Teatro Mapuche El Katango
Lorena Cañuqueo, Miriam Álvarez, Ana Vivaldi
The Mapuche Theatre Group "El Katango" emerged in 2002, in the Patagonian city of Bariloche, as part of a trajectory of activism that aimed to question stereotypes about indigenous people produced by the state and the Mapuche movement itself. Katango is the name of a traditional ox- or horse-pulled cart commonly used by Mapuche families in rural areas to get around.
The name was chosen as a metaphor for how Mapuche moves around as a survival strategy. The network sought to make visible the urban presence of the Mapuche and raise awareness about the complex web of relationships that are established in the present and the diverse ways of being and expressing that identity. To dismantle an image of Mapucheness that excluded a large percentage of the Mapuche population, they decided to use theatre, communication, and academic research.
El Katango's work builds a poetic language by investigating gestural repertoires. It works from Mapuche people’s images and memories of forced displacement and family and community ties rupture. The dramaturgical work explores a vast repertoire of narratives, oral memory (including the actress and their families), and archival work. Using these methodologies, the group sought to mobilise the large percentage of the Mapuche population that was marginalised from the discourse and political action of Mapuche organisations at the beginning of the 21st century.
In more than ten years of work, El Katango has staged the works Kay kay egv xeg xeg (2002), a rereading of a story of Mapuche origin, Tayiñ kuify kvpan - Our Ancestral Ascendency- (2004) and Pewma - Dreams (2006), all based on collective playwriting oriented by Miriam Álvarez. The work incorporates two experiences of street theatre in the city of Bariloche that territorialised ceremonial aspects in the city and generated a critique of hegemonic identity models.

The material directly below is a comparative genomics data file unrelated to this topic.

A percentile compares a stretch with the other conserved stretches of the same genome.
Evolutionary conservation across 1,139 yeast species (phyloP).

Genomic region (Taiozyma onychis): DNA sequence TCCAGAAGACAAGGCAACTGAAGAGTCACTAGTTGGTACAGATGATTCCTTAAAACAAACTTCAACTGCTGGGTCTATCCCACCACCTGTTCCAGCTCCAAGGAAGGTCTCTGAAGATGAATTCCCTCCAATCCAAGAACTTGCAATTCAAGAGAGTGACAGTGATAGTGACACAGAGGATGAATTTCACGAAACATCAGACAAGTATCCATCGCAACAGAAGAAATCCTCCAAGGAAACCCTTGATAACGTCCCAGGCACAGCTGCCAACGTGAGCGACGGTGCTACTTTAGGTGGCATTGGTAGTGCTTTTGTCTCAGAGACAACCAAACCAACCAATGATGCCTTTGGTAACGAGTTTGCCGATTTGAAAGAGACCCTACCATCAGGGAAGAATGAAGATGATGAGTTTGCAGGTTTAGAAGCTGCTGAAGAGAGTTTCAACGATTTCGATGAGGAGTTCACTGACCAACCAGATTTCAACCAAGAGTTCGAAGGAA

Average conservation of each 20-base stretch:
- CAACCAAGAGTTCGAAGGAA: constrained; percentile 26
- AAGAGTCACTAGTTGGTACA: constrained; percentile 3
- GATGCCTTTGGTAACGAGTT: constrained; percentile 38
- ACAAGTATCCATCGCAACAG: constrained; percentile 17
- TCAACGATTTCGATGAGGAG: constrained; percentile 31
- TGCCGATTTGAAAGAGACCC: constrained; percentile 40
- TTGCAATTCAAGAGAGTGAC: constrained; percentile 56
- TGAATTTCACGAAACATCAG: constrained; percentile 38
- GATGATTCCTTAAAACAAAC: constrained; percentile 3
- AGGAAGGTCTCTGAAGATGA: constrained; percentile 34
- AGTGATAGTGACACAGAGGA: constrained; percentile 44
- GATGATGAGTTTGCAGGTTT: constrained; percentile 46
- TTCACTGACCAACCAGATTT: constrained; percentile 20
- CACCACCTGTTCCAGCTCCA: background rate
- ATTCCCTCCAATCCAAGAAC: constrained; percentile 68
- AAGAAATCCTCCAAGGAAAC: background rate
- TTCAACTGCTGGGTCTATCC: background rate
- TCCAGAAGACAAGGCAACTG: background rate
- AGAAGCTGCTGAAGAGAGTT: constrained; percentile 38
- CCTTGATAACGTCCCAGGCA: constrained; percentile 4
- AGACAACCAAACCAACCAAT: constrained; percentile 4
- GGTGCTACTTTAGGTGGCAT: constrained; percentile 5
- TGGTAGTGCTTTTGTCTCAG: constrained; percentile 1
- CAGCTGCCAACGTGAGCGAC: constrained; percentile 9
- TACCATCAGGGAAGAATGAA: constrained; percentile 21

During the collaborative work with CARLA, Miriam Álvarez produced two scenes. Las hierbas (The Herbs) addresses present territorial conflicts and focuses on the relationship between the countryside and the city and the daily life of Mapuche care practices. This scene can be seen in the video included in the exhibition. The other, Como dos gotas de agua (Two Peas in a Pod), proposes an innovative crossing between a Mapuche's displacement experiences and an Afro woman.
The women exchange their experiences of forced movement generated by state agents and other actors. At the same time, the current focus on gender, thanks to the rise of the feminist movement since the beginning of the 21st century, allows racialised women's daily experiences to be put on the agenda. These women come together on the scene, breaking an official history that makes the Afro-Indigenous mix unthinkable in Argentina.
Authorship and direction: Miriam Álvarez
Interpreters: Lorena Cañuqueo and Miriam Álvarez
Audio-visual production: Natalia Cano
Research: the scenes were created from the collaborative analysis of Alejandra Egido, Miriam Álvarez, Lorena Cañuqueo and Ana Vivaldi, part of the CARLA project Clandestine drama. The dramatic text was written within the dramatic writing workshop dictated by David Arancibia and part of Clandestine Dramaturgy. Clandestine Dramaturgy is a scenic and publishing research group.